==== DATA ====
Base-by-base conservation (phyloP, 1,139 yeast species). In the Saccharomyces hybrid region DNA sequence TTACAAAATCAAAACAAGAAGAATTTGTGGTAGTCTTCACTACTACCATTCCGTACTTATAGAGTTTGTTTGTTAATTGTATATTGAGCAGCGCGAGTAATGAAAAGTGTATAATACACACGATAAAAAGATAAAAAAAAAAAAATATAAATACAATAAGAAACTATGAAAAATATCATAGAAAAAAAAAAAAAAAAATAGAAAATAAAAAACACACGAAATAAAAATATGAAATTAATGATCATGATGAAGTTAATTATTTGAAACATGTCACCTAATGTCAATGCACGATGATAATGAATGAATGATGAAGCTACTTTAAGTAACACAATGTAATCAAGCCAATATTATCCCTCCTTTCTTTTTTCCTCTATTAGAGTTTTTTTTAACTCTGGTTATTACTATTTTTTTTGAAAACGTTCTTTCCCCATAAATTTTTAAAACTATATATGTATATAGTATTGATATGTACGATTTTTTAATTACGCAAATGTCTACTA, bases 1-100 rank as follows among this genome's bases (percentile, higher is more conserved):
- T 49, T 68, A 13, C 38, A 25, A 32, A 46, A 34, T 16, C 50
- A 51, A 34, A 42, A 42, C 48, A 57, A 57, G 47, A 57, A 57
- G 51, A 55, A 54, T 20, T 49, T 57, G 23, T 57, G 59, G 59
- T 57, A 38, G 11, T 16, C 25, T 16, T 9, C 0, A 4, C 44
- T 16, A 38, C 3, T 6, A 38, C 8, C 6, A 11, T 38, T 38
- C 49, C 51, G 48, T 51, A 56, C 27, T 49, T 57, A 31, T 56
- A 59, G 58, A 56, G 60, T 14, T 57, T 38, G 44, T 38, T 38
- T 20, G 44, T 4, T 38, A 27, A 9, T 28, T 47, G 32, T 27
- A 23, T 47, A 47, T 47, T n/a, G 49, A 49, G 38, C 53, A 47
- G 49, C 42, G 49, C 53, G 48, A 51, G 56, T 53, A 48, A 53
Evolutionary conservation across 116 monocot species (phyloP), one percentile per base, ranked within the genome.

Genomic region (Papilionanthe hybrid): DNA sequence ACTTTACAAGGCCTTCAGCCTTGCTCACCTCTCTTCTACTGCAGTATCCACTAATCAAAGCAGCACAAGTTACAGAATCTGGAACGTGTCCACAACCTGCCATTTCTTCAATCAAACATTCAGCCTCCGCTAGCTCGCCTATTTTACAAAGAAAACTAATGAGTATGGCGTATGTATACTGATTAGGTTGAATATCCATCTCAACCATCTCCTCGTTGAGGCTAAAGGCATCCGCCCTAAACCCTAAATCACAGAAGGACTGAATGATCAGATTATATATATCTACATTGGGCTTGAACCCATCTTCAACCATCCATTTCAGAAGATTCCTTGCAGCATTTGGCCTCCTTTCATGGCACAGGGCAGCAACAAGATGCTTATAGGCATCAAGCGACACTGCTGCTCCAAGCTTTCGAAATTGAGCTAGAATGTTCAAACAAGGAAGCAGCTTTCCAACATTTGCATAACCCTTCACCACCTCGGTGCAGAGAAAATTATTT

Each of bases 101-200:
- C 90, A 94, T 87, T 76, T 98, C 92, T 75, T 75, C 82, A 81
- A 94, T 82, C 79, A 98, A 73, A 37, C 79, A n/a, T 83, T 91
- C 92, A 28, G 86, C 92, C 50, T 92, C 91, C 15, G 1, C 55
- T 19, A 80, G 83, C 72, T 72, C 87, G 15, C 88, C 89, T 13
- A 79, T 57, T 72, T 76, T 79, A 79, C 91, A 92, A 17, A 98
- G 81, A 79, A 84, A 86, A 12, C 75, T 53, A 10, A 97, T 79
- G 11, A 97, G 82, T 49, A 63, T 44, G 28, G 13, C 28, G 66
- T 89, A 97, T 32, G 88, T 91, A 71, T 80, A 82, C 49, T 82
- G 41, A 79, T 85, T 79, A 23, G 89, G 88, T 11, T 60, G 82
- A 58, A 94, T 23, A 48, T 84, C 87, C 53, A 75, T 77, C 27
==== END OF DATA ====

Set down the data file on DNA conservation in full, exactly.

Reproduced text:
Base-by-base conservation (phyloP, 1,139 yeast species). In the Saccharomyces hybrid region DNA sequence TTACAAAATCAAAACAAGAAGAATTTGTGGTAGTCTTCACTACTACCATTCCGTACTTATAGAGTTTGTTTGTTAATTGTATATTGAGCAGCGCGAGTAATGAAAAGTGTATAATACACACGATAAAAAGATAAAAAAAAAAAAATATAAATACAATAAGAAACTATGAAAAATATCATAGAAAAAAAAAAAAAAAAATAGAAAATAAAAAACACACGAAATAAAAATATGAAATTAATGATCATGATGAAGTTAATTATTTGAAACATGTCACCTAATGTCAATGCACGATGATAATGAATGAATGATGAAGCTACTTTAAGTAACACAATGTAATCAAGCCAATATTATCCCTCCTTTCTTTTTTCCTCTATTAGAGTTTTTTTTAACTCTGGTTATTACTATTTTTTTTGAAAACGTTCTTTCCCCATAAATTTTTAAAACTATATATGTATATAGTATTGATATGTACGATTTTTTAATTACGCAAATGTCTACTA, bases 1-100 rank as follows among this genome's bases (percentile, higher is more conserved):
- T 49, T 68, A 13, C 38, A 25, A 32, A 46, A 34, T 16, C 50
- A 51, A 34, A 42, A 42, C 48, A 57, A 57, G 47, A 57, A 57
- G 51, A 55, A 54, T 20, T 49, T 57, G 23, T 57, G 59, G 59
- T 57, A 38, G 11, T 16, C 25, T 16, T 9, C 0, A 4, C 44
- T 16, A 38, C 3, T 6, A 38, C 8, C 6, A 11, T 38, T 38
- C 49, C 51, G 48, T 51, A 56, C 27, T 49, T 57, A 31, T 56
- A 59, G 58, A 56, G 60, T 14, T 57, T 38, G 44, T 38, T 38
- T 20, G 44, T 4, T 38, A 27, A 9, T 28, T 47, G 32, T 27
- A 23, T 47, A 47, T 47, T n/a, G 49, A 49, G 38, C 53, A 47
- G 49, C 42, G 49, C 53, G 48, A 51, G 56, T 53, A 48, A 53
Evolutionary conservation across 116 monocot species (phyloP), one percentile per base, ranked within the genome.

Genomic region (Papilionanthe hybrid): DNA sequence ACTTTACAAGGCCTTCAGCCTTGCTCACCTCTCTTCTACTGCAGTATCCACTAATCAAAGCAGCACAAGTTACAGAATCTGGAACGTGTCCACAACCTGCCATTTCTTCAATCAAACATTCAGCCTCCGCTAGCTCGCCTATTTTACAAAGAAAACTAATGAGTATGGCGTATGTATACTGATTAGGTTGAATATCCATCTCAACCATCTCCTCGTTGAGGCTAAAGGCATCCGCCCTAAACCCTAAATCACAGAAGGACTGAATGATCAGATTATATATATCTACATTGGGCTTGAACCCATCTTCAACCATCCATTTCAGAAGATTCCTTGCAGCATTTGGCCTCCTTTCATGGCACAGGGCAGCAACAAGATGCTTATAGGCATCAAGCGACACTGCTGCTCCAAGCTTTCGAAATTGAGCTAGAATGTTCAAACAAGGAAGCAGCTTTCCAACATTTGCATAACCCTTCACCACCTCGGTGCAGAGAAAATTATTT

Each of bases 101-200:
- C 90, A 94, T 87, T 76, T 98, C 92, T 75, T 75, C 82, A 81
- A 94, T 82, C 79, A 98, A 73, A 37, C 79, A n/a, T 83, T 91
- C 92, A 28, G 86, C 92, C 50, T 92, C 91, C 15, G 1, C 55
- T 19, A 80, G 83, C 72, T 72, C 87, G 15, C 88, C 89, T 13
- A 79, T 57, T 72, T 76, T 79, A 79, C 91, A 92, A 17, A 98
- G 81, A 79, A 84, A 86, A 12, C 75, T 53, A 10, A 97, T 79
- G 11, A 97, G 82, T 49, A 63, T 44, G 28, G 13, C 28, G 66
- T 89, A 97, T 32, G 88, T 91, A 71, T 80, A 82, C 49, T 82
- G 41, A 79, T 85, T 79, A 23, G 89, G 88, T 11, T 60, G 82
- A 58, A 94, T 23, A 48, T 84, C 87, C 53, A 75, T 77, C 27